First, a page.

Hot Dog Days of Summer

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Los Angeles, maybe surprisingly, is perched at the top of the National Hot Dog and Sausage Council’s list of top-consuming cities. In 2016, we chowed down on more than 36 million pounds of hot dogs to edge out New York as the hot dog capital of the world. The assist goes to Dodger fans, who led the major leagues in hot dog consumption by downing 2.6 million Dodger Dogs at the stadium and another million at home. 

Dodger Dogs are ten inches of all pork, made by the Farmer John brand. But the most-consumed beef hot dog in the United States, Ball Park Franks, got its start in the late 1950s when the Detroit Tigers decided they wanted their own stadium hot dogs. 

In 2016, Americans consumed 20 billion hot dogs. Mostly with mustard. No surprise that more than one-third—7 billion—are consumed between Memorial Day and Labor Day. July is National Hot Dog month, with two prime dog days: the Fourth of July and National Hot Dog Day, July 18. 

Hot dogs are America’s national sausage—our street food—fast and fun from the beginning. The first hot dog eating contest was in 1916, at Nathan’s Famous on the beach at Coney Island in New York. Now, hot dogs are ubiquitous across the country in convenience stores, like 7-Eleven’s signature roller-grilled Big Bite. Oscar Mayer makes the special blend, all beef dogs. But hot dog variations are ferociously local, and the toppings are very personal. In the 1990s, when Dodger chefs started steaming the dogs, fans called foul. Grilled for the win!

It was 1939 when Paul Pink started selling dogs from a pushcart in Hollywood. Maybe he was inspired by the famous picnic that President Roosevelt hosted at his home in Hyde Park, New York, for King George VI (Queen Elizabeth II’s father and predecessor) that same year. Paul Pink was certainly following a long line of street vendors in Los Angeles, going back to the nineteenth century, when the first laws were passed limiting the amount of time mobile vendors could remain in one place to three minutes.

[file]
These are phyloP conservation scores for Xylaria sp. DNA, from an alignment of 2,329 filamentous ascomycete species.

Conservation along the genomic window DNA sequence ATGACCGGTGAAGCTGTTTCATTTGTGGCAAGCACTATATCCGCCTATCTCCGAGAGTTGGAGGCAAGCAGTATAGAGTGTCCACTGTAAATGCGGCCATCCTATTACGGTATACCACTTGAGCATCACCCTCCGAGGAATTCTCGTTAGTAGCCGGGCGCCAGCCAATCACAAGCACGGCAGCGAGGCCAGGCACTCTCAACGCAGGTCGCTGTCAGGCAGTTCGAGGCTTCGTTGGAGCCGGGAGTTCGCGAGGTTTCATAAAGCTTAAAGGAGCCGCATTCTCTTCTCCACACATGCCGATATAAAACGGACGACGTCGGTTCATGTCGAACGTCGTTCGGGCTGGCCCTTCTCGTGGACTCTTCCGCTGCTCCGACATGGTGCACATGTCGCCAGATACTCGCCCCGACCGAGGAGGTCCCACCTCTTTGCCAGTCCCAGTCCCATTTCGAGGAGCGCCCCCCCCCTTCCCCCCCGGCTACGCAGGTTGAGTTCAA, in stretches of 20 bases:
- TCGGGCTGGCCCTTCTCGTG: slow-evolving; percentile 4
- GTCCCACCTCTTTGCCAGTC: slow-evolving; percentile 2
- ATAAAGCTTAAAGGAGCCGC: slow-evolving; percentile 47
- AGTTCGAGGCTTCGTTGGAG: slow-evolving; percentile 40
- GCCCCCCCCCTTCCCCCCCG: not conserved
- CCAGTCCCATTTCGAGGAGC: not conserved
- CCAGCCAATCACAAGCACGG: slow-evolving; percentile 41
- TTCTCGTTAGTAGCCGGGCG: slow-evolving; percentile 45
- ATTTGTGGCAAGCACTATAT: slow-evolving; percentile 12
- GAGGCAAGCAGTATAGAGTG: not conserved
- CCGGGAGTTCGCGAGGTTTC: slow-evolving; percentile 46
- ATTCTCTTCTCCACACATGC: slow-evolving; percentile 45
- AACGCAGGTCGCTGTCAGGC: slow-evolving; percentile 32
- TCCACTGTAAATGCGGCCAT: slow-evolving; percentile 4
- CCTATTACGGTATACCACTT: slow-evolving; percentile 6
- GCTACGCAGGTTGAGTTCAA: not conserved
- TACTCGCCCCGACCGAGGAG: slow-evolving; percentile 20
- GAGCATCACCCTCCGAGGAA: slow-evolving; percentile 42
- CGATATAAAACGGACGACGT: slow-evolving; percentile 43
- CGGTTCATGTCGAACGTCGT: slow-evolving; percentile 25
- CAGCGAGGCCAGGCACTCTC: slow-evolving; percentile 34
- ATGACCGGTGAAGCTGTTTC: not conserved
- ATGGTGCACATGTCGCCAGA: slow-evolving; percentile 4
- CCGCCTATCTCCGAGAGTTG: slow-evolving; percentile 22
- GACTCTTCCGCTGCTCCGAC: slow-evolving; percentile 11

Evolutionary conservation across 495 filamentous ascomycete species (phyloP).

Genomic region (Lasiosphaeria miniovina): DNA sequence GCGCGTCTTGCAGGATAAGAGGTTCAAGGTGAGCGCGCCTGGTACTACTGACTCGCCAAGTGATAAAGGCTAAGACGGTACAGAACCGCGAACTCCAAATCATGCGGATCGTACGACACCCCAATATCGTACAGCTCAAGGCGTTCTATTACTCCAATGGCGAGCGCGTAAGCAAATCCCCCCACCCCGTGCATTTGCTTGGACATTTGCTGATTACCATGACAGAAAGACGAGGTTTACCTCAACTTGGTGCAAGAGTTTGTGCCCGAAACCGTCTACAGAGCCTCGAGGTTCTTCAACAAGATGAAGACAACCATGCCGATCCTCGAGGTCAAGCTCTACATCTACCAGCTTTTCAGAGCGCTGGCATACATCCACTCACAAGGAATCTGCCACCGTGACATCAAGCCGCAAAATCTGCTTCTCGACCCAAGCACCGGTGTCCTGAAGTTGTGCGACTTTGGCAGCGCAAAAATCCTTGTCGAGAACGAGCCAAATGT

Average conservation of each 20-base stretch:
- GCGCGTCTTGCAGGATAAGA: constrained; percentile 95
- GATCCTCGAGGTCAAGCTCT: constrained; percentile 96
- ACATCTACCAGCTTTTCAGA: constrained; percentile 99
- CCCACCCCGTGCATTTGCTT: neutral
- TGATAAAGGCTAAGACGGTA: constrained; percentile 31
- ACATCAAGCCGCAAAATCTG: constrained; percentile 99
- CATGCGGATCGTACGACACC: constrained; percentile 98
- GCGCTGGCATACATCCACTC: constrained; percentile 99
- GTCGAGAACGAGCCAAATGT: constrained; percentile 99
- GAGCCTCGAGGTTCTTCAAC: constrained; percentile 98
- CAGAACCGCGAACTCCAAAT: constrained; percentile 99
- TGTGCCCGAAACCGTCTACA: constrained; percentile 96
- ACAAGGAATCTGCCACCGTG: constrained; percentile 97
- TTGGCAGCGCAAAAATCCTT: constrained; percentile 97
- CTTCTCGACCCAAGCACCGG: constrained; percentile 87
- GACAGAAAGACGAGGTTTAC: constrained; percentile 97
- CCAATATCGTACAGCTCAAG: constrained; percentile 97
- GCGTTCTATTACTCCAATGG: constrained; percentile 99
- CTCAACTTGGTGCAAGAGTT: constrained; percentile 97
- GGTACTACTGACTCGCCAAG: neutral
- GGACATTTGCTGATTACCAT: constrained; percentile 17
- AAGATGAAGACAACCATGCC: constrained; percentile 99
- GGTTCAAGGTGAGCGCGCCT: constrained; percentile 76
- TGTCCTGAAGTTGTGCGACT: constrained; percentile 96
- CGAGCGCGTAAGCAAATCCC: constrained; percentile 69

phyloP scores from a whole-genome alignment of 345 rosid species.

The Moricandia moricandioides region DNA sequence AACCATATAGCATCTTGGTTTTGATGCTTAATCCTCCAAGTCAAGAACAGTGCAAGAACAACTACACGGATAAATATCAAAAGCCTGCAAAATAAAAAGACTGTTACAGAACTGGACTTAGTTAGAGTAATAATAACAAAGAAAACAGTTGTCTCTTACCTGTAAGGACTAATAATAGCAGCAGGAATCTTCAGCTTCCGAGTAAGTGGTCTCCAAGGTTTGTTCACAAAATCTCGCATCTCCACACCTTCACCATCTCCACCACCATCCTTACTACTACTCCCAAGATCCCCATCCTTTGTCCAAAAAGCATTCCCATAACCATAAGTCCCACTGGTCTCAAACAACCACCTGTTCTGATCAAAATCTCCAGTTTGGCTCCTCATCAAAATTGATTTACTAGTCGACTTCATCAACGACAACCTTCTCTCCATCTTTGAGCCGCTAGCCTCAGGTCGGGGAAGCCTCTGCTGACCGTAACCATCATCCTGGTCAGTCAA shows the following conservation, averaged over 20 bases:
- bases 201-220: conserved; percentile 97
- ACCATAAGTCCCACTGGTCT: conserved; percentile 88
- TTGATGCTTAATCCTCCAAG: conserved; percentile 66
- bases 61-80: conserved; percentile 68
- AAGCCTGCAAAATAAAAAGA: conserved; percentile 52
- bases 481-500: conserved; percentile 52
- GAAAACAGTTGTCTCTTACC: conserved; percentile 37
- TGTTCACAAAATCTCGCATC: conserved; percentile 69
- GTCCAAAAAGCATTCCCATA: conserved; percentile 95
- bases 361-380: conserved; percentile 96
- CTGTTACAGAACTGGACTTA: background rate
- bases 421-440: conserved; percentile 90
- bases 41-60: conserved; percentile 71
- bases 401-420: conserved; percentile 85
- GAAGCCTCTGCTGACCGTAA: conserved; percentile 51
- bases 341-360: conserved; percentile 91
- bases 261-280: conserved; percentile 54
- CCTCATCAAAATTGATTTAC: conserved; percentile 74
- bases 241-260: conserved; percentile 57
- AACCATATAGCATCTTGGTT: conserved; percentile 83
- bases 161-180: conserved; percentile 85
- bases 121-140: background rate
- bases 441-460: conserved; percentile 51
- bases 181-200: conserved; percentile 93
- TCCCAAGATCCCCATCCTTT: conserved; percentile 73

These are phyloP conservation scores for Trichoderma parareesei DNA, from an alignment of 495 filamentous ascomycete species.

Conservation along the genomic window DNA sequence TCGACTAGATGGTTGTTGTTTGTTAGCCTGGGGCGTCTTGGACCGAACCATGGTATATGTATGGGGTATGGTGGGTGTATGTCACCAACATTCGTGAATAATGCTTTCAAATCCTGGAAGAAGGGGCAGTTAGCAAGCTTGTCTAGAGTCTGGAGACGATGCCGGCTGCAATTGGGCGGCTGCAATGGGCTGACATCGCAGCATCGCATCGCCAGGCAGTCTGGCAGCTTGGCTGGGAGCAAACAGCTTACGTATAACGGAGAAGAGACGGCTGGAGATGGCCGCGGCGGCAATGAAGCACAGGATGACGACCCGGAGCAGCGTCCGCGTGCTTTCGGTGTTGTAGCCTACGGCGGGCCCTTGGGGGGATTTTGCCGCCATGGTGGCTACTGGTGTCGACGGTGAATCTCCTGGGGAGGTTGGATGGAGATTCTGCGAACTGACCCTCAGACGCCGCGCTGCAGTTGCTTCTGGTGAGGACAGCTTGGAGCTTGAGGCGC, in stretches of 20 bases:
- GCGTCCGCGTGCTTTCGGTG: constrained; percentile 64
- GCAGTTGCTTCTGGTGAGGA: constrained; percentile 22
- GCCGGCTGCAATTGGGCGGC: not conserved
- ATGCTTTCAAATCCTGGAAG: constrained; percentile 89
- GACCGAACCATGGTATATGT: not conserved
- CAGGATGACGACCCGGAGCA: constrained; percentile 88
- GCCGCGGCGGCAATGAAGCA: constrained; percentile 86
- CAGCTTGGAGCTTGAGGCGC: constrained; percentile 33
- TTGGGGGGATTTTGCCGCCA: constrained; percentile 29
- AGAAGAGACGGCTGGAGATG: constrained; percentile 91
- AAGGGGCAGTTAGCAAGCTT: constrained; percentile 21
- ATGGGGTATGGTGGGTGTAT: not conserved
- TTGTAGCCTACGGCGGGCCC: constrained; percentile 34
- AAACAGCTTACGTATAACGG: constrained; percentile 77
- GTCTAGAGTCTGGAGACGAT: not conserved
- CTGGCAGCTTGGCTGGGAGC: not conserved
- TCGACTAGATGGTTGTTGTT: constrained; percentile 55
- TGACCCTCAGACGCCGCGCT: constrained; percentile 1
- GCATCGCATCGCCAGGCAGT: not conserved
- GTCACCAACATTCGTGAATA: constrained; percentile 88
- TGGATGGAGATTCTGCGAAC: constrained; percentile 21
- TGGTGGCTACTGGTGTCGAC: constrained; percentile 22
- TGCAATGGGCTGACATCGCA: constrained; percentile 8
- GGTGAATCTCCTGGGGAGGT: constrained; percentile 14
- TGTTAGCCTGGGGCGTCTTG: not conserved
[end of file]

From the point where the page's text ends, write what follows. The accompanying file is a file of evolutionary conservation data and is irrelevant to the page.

After World War II, in 1946, Pink’s erected the stand near the corner of La Brea and Melrose that they still occupy today. That same year, a 33-year-old man from Missouri, Dave Barham, opened his own hot dog stand on a Santa Monica beach. He dipped a dog into his mother’s cornbread batter, deep fried it, and gave it a handle: Hot Dog on a Stick, now spotted in malls all over the country. The company recently added Korea to its dozens of U.S. franchises. Pink’s only opened its second location about a decade ago and has continued to expand with new locations over the years, including Hawaii and the Philippines. 

At Pink’s original stand in our multiethnic city, there are dogs to soothe the homesick from Chicago, Brooklyn, Guadalajara, and more, not to mention the dogs named after celebrities—Ozzy Osbourne and Martha Stewart come to mind—and classic movies. Locals and tourists alike will wait in a line that often stretches around the block for these all beef dogs, custom-made by Hoffy in Los Angeles.

In March 2018, the Los Angeles City Council honored the hot dog business that started in a pushcart, grew to a brick and mortar, went global, and became a legend: they unanimously approved a motion to name the intersection of Melrose and La Brea ‘Pink’s Square.’ At Pink’s expense, the crosswalks will be painted pink. 

So, this summer, throw another hot dog on the grill and keep this American tradition going at home. As you reach for the mustard, don’t forget to grab some sunscreen for yourself.


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